2017 Nissan Sentra SR Turbo

Nissan relies on the Juke to put the Sentra back in the sport-compact business


When Nissan introduced the current Sentra for the 2013 model year, the automaker omitted a performance model. Better late than never, the SR Turbo arrives to change the Sentra’s character to sporty from sedate.

The previous sixth-generation Sentra was available in SE-R and Spec-V livery, with engine outputs reaching 177 and 200 horsepower, respectively, compared to the base model’s meager 135 ponies. Those gains were sufficient for a 3,000-pound small sedan, but manual transmissions were mandatory.

Compared with the SE-R and Spec V, the 2017 SR Turbo is an improvement of sorts, mostly because the platform is different. It’s larger (but not heavier) and therefore roomier and more comfortable, with a design that’s arguably better looking than before. The platform is also more rigid, which is a decent starting point for the SR Turbo.

As a sportier model, the springs are 10 percent stiffer and the dampers (shocks) are 23 percent firmer in front and 50 percent at the rear.

Structurally, there’s a thicker and stiffer cowl — the part of the car that supports the dashboard and windshield — along with a revised electric-power-steering system with a different ratio.
The SR Turbo also gets larger front brakes while the cabin receives thicker front and rear glass for a quieter ride. There’s also a new floor console with double the storage capacity of what you’ll find in a regular Sentra.

Spotting an SR Turbo is relatively easy, given its standard rear spoiler, rocker cladding, LED headlights, unique 17-inch wheel designs and requisite badging on the trunk lid.
But what separates the SR Turbo from run-of-the-mill Sentras is a turbocharged 1.6-liter four-cylinder engine that comes from the Nissan Juke. It’s rated at 188 horsepower and 177 pound-feet of torque, compared to the 130 horses and modest torque rating of 128 pound-feet that the base 1.8-liter four-cylinder puts out.

The punchy 1.6 works wonders between the flanks of the Juke and is a big reason for the little hatchback’s popularity. Based on reputation and performance, the forced induction 1.6 should does wonders for the SR Turbo.

As with the Juke, the powerplant can be hitched to a six-speed manual transmission or available continuously variable unit (CVT). Although enthusiasts will probably select the former, it’s mighty considerate of Nissan to provide the SR Turbo without a clutch pedal for buyers who can’t, or prefer not to, shift for themselves.

Fuel economy is pegged at 27 mpg in the city and 33 on the highway for CVT-equipped versions, and one mpg less in each cycle for manual models.

Stepping into a base SR Turbo takes $22,850, which includes destination charges. That gets you a choice of transmissions (the CVT is standard and the stick can be substituted at no additional discount), most bottom-tier basics plus heated front seats and a power moonroof.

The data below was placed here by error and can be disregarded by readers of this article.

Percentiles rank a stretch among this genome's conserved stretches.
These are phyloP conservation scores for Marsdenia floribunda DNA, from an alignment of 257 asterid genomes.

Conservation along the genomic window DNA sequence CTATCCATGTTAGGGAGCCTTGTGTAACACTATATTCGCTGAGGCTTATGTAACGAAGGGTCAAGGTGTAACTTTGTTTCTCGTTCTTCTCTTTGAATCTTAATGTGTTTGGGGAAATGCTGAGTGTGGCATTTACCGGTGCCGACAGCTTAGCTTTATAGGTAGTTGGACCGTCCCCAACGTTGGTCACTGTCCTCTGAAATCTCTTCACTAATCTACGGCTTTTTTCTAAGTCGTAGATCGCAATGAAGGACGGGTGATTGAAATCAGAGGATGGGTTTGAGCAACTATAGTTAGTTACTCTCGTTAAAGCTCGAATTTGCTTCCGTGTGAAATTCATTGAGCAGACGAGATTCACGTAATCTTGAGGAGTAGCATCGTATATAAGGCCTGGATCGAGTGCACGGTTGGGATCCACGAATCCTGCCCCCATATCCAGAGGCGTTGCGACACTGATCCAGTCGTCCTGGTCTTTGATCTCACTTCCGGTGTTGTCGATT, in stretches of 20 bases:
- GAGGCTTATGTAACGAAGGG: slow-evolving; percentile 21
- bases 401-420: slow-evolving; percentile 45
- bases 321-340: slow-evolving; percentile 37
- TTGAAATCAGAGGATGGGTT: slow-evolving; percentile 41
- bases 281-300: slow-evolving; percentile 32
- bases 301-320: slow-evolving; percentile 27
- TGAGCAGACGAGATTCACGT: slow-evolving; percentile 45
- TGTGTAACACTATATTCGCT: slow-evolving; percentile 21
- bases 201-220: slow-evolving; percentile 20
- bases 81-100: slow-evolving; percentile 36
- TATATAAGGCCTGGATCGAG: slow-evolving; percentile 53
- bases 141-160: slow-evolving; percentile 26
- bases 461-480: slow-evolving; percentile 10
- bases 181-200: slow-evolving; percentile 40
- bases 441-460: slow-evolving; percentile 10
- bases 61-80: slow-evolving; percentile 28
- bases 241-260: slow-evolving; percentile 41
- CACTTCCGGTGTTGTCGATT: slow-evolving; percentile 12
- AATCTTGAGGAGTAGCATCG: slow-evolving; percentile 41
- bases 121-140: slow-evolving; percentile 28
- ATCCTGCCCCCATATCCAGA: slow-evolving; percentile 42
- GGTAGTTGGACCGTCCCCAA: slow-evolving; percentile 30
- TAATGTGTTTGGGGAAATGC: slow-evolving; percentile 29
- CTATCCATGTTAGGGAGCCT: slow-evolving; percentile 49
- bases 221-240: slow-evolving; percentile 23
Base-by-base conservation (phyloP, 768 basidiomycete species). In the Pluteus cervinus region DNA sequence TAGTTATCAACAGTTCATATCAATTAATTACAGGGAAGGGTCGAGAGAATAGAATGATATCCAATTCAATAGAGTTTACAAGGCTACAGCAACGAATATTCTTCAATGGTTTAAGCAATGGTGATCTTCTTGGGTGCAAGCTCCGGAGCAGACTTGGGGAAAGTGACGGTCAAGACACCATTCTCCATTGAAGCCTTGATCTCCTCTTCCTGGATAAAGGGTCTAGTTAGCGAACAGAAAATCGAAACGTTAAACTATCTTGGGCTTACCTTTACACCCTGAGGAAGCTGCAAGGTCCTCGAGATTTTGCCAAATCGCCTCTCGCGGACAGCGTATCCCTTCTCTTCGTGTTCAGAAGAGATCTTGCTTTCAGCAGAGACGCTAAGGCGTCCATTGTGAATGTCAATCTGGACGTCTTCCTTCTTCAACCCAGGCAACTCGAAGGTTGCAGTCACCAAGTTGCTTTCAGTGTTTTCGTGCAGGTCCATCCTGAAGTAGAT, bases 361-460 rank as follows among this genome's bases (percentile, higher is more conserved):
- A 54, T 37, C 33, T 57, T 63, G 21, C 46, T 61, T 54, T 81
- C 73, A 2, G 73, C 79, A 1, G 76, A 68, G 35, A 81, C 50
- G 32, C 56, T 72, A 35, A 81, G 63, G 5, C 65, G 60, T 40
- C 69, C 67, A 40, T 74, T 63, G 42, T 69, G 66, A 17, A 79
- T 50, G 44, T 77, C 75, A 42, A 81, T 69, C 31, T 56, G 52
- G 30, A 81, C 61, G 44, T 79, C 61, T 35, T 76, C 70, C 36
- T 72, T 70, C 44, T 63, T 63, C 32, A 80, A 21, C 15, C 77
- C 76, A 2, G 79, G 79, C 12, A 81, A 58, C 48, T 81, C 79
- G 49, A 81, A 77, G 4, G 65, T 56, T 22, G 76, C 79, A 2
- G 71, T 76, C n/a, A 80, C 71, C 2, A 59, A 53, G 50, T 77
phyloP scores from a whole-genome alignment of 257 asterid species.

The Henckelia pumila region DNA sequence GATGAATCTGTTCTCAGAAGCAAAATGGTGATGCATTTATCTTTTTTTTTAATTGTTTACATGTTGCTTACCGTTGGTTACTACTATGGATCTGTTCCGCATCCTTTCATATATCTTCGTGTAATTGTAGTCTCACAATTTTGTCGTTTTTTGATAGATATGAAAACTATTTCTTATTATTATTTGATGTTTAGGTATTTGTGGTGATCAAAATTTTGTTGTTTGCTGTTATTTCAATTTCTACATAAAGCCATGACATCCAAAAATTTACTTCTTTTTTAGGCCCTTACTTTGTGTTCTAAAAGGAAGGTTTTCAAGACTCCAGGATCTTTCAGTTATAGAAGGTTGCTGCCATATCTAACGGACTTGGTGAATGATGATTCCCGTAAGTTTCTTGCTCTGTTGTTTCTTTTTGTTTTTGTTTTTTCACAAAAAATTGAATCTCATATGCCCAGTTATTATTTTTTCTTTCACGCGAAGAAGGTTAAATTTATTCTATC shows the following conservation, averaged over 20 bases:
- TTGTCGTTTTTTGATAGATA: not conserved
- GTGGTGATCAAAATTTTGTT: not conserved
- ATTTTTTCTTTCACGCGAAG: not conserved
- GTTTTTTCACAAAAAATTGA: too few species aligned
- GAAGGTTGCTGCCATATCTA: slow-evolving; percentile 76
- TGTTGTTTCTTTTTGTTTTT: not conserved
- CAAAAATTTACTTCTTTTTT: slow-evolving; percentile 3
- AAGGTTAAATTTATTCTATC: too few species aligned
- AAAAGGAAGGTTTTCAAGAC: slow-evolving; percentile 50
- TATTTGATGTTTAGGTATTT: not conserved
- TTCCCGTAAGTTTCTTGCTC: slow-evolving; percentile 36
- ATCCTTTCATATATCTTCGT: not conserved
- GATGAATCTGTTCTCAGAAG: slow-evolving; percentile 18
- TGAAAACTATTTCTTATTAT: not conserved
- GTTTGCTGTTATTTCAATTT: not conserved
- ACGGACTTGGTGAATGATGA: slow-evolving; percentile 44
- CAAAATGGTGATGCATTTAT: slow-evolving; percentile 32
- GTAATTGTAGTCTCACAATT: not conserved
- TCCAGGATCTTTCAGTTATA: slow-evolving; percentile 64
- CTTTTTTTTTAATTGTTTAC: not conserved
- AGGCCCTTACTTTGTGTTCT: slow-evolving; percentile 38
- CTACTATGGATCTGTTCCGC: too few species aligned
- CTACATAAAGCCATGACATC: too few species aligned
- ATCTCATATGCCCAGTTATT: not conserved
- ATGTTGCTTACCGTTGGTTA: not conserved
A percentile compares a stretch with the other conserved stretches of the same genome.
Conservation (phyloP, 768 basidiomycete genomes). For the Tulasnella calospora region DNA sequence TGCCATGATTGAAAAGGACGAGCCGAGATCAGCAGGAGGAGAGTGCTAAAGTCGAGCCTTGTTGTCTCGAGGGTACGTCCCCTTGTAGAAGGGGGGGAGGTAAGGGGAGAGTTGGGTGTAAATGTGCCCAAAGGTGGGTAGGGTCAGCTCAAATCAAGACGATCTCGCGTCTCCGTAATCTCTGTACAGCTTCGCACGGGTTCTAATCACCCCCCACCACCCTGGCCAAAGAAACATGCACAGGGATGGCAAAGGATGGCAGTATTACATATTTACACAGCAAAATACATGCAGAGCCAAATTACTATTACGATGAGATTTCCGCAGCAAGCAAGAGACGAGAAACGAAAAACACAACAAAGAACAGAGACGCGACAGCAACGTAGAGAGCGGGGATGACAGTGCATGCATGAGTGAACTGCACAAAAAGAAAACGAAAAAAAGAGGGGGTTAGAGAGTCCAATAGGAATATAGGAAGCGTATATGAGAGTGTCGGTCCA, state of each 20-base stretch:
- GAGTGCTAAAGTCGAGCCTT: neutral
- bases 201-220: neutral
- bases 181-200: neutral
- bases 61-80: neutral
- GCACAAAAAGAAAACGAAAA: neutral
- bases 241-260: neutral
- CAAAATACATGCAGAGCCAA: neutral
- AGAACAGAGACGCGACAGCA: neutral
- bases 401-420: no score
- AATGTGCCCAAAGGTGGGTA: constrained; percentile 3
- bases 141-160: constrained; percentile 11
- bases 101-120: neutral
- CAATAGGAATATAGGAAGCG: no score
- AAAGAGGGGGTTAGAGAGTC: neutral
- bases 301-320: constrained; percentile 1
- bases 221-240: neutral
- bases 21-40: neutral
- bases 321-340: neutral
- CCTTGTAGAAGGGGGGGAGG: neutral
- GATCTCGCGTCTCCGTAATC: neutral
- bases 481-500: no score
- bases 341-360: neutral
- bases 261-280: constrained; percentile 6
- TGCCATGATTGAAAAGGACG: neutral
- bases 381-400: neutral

Prepare to pay extra for leather seat coverings, six-way powered driver’s seat, navigation, Bose audio package and an auto-dimming rearview mirror.

Note that the SR Turbo’s range of dynamic safety options is limited to blind-spot warning and backup cross-traffic alert. That’s surprising when more complete groupings are standard or optional for other vehicles in the Sentra’s bracket.

Note also that for an extra $3,000 you can move up to the Sentra NISMO (short for Nissan Motorsports). It comes with its own specially tuned suspension and steering settings, aero body kit, larger 18-inch wheels and fancier faux suede seat trim. The turbo engine remains untouched.

The SR Turbo is nowhere near the street or track hooligan that other compacts can be, such as the Ford Focus RS. It does, however, provide more genteel drivers with a livelier, better-balanced sedan that should have you breaking into smiles without breaking your wallet.

What you should know: 2017 Nissan Sentra SR Turbo

Type: Four-door, front-wheel-drive compact sedan

Engine (h.p.): 1.6-liter DOHC I-4, turbocharged (188)

Transmissions: Six-speed manual; continuously variable (CVT)

Market position: In the compact-car segment, it’s almost imperative these days that automakers aim one or more trim levels at youthful buyers who have a penchant for performance (and don’t mind paying extra for it).

• Not a top-performing model in its class, but several notches improved over-and-file Sentras.
• A roomy interior goes hand in hand with significantly more power.
• NISMO model with the turbo I-4 would is the most suited for track driving.
• Expect suspension, steering changes to add to driving satisfaction. • Lacking active-safety technology.

Active safety: Blind-spot warning with cross-traffic alert (opt.); active cruise control (n/a); emergency braking (n/a); lane-departure warning (n/a)

MPG (city/hwy): 27/33 (CVT)

Base price (incl. destination): $22,850

By Comparison:

Honda Civic Si
Base price: $24,500 (est.)
All-new 2018 model expected in mid-2017; hotter Civic Type R to follow.

Hyundai Elantra Sport
Base price: $22,500
Stylish sedan with a gutsy 201-h.p. engine is the Sentra SR’s closest rival.

Ford Focus ST
Base price: $25,650
A potent little hatchback, but subordinate to the 350-h.p. AWD Focus RS.